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Study Adverse Effects of Transgenic Cops: Pawar

Growing Number of Domestic Companies Go GMO-Free
Arirang News, July 28 2008

Food safety comes first. This is what a growing number of domestic companies and consumer groups are saying through a campaign against foods that come from genetically-modified organisms.

The safety of so-called GMO foods has long been debated. At the center of the issue are the ultimate, unknown effects on the health of both people and the environment of altering the genetic makeup of plants and animals.

Amid the controversy a leading Korean food company has decided not to use GMO beans in its tofu bean sprouts and soybean oil. Other local food, beverage and pharmaceutical companies are also saying no to GMO.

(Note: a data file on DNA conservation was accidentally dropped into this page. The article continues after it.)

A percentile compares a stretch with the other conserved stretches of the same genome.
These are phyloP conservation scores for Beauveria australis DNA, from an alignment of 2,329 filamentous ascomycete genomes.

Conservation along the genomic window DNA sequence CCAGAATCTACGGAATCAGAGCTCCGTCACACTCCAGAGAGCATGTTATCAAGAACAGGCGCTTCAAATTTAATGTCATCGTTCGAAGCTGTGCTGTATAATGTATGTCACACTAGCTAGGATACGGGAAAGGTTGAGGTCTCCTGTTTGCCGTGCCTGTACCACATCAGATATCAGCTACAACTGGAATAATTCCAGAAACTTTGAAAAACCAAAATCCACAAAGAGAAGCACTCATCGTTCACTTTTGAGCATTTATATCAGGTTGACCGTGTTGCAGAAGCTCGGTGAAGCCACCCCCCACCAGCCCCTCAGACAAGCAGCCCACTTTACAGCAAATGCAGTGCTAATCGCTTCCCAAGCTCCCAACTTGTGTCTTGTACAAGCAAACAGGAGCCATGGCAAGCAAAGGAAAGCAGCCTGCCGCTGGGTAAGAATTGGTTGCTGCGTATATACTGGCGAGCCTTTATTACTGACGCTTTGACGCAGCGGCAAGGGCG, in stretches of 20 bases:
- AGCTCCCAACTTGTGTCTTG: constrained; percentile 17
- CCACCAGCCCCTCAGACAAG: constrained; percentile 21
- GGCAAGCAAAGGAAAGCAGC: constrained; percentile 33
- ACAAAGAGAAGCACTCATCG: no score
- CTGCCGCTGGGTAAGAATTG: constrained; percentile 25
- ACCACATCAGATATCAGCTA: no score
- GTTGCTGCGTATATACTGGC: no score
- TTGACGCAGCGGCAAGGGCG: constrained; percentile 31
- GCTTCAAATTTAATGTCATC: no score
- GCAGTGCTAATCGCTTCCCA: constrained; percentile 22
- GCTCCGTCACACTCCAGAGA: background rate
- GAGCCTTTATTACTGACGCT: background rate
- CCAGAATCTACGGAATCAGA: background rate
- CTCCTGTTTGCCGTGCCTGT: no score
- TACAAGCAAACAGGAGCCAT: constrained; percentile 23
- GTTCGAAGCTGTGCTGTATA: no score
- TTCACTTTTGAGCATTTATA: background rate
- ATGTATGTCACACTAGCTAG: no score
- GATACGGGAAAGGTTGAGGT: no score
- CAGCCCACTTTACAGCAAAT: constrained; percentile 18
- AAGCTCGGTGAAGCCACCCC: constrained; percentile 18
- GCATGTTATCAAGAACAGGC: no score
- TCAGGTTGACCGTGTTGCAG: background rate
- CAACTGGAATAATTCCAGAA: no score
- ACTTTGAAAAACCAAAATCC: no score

Anti-GMO groups could not be happier. They promise to promote companies that participate in the recent movement while boycotting firms that don't. The campaign has received 70,000 signatures supporting the ban on GMO foods.

However some food companies say it will not be easy to stay free of GMO grains. That is mainly because those products have dominated the market in recent years and are cheaper as opposed to organic grains. And that is becoming increasingly important in light of rising food prices around
the world.

On the other hand, some of these companies are fearful they might become a target of a food safety issue given the recent heated debate over beef imports from the United States.

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